230 days into the 1000 and I’m lost in the fog…

polar bear cafe marathon

Equifinality.

Adaptability.

Flexibility.

Two hundred thirty days into this journey and much of it has not unfolded as I had anticipated, though that really is to be expected. This life is new, it’s still forming, and if my dreams have been too big for today that does not mean they are too big for tomorrow.

So what’s changed?

I’ve missed my first scheduled marathon. Between a car accident, a fair excuse, and my training coming completely off the rails, a not so fair excuse, that run was just not to be. It was a difficult decision, hard to stare at my reflection and shake off those feelings of worthlessness and failure. It was the right decision: without proper training I would have faced a much worse race than I did this past fall and would have greatly increased my risk of injury.

My other two major races are still scheduled: Key Bank Vermont City and, my first ultra, Laugavegur Ultra Marathon in Iceland. Everything is booked. Everything is reserved. I will run them.

How?

There’s the challenge: I had begun falling out of love with running. I had lost touch with why I was running, lost the ability to be in The Void while out. The thought of running was sticky and sour.  I need to find my way back.

A mental shift is needed.

The hardest decision I made was to drop coaching. Coaching carried me quite far and the community of runners kept me sane, so it is absolutely no reflection on them: I could not accommodate the training schedule with the life I have at this moment. Missing workouts wracked me with guilt and when I’d stare at my calendar and try to make things work I would be awash with anxiety. When the day’s planning would invariably shatter the I would mire myself in self-recriminiations.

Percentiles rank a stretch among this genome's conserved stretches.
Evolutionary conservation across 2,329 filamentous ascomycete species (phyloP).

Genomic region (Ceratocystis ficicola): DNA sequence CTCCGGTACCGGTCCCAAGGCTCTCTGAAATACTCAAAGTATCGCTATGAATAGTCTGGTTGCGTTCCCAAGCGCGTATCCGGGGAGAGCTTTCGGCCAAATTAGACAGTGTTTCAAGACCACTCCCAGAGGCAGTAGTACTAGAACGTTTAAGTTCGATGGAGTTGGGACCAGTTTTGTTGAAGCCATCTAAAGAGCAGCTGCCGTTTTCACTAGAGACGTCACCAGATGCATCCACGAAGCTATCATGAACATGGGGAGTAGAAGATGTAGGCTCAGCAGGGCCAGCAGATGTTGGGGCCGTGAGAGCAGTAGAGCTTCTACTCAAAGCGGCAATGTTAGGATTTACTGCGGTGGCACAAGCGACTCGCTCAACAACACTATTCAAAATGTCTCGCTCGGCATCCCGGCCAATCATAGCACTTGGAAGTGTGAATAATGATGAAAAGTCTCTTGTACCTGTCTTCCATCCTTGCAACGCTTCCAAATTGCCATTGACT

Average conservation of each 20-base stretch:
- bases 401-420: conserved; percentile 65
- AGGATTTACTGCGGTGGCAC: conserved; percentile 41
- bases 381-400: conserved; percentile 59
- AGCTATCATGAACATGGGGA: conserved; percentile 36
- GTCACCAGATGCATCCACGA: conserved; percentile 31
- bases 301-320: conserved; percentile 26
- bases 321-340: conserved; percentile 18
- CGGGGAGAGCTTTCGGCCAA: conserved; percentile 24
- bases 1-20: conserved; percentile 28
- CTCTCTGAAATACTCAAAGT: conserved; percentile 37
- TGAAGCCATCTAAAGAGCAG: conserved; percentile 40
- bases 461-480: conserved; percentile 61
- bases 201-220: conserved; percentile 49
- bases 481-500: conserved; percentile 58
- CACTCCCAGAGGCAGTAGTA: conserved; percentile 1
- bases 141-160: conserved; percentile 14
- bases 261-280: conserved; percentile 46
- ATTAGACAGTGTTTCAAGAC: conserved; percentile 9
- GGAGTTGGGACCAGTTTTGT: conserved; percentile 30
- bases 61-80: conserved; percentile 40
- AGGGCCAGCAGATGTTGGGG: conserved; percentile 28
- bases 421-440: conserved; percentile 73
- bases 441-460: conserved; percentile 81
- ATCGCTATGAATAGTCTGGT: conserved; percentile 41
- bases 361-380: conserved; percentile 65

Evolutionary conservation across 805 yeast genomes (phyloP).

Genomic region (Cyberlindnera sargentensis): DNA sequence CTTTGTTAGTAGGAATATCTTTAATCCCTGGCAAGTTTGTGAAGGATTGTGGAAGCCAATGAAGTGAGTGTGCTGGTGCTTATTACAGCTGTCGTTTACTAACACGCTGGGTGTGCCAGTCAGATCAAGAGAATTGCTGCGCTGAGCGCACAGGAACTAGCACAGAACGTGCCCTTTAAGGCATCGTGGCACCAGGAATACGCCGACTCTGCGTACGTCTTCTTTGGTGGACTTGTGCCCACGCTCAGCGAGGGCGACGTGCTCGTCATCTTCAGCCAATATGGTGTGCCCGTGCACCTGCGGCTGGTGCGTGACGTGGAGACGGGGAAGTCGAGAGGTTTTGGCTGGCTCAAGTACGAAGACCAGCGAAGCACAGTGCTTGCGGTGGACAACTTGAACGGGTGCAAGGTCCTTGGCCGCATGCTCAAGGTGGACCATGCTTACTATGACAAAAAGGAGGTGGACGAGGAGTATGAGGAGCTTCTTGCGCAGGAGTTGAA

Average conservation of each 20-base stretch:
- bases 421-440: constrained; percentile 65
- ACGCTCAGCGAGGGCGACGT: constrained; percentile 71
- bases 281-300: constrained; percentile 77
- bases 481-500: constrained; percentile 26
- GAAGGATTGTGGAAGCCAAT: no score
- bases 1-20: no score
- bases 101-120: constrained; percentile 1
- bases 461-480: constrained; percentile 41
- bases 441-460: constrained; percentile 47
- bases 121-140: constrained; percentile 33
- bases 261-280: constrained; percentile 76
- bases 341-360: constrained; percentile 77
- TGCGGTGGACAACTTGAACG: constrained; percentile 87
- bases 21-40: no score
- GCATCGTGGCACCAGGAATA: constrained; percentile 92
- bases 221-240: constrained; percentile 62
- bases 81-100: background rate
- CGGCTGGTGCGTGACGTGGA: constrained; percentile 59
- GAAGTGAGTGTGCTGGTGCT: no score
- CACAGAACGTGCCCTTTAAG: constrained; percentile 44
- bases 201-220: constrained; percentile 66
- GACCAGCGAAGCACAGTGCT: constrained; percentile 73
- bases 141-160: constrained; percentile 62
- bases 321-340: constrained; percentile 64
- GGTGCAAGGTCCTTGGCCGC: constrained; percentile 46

I have to drop all pretenses of competitiveness. No competition with my prior self and certainly none with any of my friends out there running and being successful at it. Worrying about how I performed in the past or how friends are improving paces, finishing races, and generally nailing their training program.

This is something that is only going to be solved on my own.

The strategy I am trying now is simply: what I can, when I can. If all I have is fifteen minutes, fine, hit the street for a loping 3k. More time, more energy: go farther. There is no specific workout, no planned distances, all I am aiming for is to keep moving and find what it is about the sport that kept me alive.

The goal now is to simply run.